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" To animals born in captivity and fated to be ignored and abused, I've dedicated this organization." - Bobbi Brink, Founder
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  • Denali - Serval at Lions Tigers & Bears Sanctuary, California
Serval
Species: Leptailurus serval
Born: 6/4/2010
Rescued: 10/26/2016
Died:
Gender: Male
Favorite Food: Chicken Drumsticks

Meet Denali, Our Serval

Denali was rescued from Spirit of the Hills Sanctuary in South Dakota in October 2016. Lions Tigers & Bears was part of a massive rescue and relocation effort for the sanctuary that began in the fall of 2016. The sanctuary was struggling to care for their 160+ animals, and after a tiger mauling occurred at the facility following a failed USDA inspection, the sanctuary was shut down. Lions Tigers & Bears worked together with local authorities and the sanctuary director to secure new homes for all of the facility's exotics, which included bears, wolves, tigers, lions, and other big cats. The Lions Tigers & Bears Rescue Team traveled more than 8,000 miles to relocate animals all across the United States.

Prior to arriving at Spirit of the Hills, Denali was purchased by a military service member from a man who claimed to have purchased a litter of four or five kittens from a zoo. Denali quickly grew to be double the size of a domestic cat and, when he was one year old, his family realized they could no longer keep him in their home.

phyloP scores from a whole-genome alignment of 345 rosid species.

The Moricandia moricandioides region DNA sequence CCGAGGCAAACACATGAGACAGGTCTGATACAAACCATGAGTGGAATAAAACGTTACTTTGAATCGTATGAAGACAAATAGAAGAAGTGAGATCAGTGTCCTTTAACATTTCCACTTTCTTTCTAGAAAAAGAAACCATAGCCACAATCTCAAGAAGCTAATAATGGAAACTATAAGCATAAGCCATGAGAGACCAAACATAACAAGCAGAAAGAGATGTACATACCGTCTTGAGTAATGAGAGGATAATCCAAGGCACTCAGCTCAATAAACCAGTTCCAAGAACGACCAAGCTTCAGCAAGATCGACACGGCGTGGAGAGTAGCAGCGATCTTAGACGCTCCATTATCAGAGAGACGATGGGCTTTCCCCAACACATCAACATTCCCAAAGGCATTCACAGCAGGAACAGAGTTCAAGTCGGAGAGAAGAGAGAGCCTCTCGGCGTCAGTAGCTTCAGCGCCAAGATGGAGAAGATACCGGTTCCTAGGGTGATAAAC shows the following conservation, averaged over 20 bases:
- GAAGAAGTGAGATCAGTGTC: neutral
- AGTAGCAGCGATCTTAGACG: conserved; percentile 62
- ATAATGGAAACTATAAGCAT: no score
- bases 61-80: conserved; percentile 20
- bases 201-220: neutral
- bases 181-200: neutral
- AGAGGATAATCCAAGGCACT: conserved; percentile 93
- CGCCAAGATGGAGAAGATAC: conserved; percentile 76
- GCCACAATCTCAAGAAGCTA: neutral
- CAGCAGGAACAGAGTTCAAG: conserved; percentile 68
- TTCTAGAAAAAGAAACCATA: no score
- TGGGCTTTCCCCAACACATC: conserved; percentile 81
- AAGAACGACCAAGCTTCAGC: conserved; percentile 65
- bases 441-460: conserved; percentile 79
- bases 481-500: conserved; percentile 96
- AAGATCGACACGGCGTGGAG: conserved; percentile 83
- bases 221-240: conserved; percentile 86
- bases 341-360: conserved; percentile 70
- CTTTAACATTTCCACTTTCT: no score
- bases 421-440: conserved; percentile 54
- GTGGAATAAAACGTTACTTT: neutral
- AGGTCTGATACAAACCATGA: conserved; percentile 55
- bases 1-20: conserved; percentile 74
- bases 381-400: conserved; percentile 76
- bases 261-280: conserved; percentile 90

Denali's story is unfortunately a common one when it comes to private exotic animal ownership and is a perfect example of why private ownership of exotics does not work out for either the owners or the animals. When a private owner can no longer care for their exotic animal, it is up to a sanctuary to come in and rescue the animal and provide it with care for the remainder of the animal's life. But the reality of the exotic animal trade is that there are more animals that need homes than there are sanctuaries that can care for them. Many of these animals face being sold to breeders, roadside zoos, or the more grim reality of canned hunting ranches or euthanasia. The "lucky" ones often endure an immense amount of stress from being removed from their homes and having to adjust to each new place they are moved to before they are permanently placed with a reputable sanctuary.

But Denali's story has a happy ending. He now has a lifetime home here at Lions Tigers & Bears.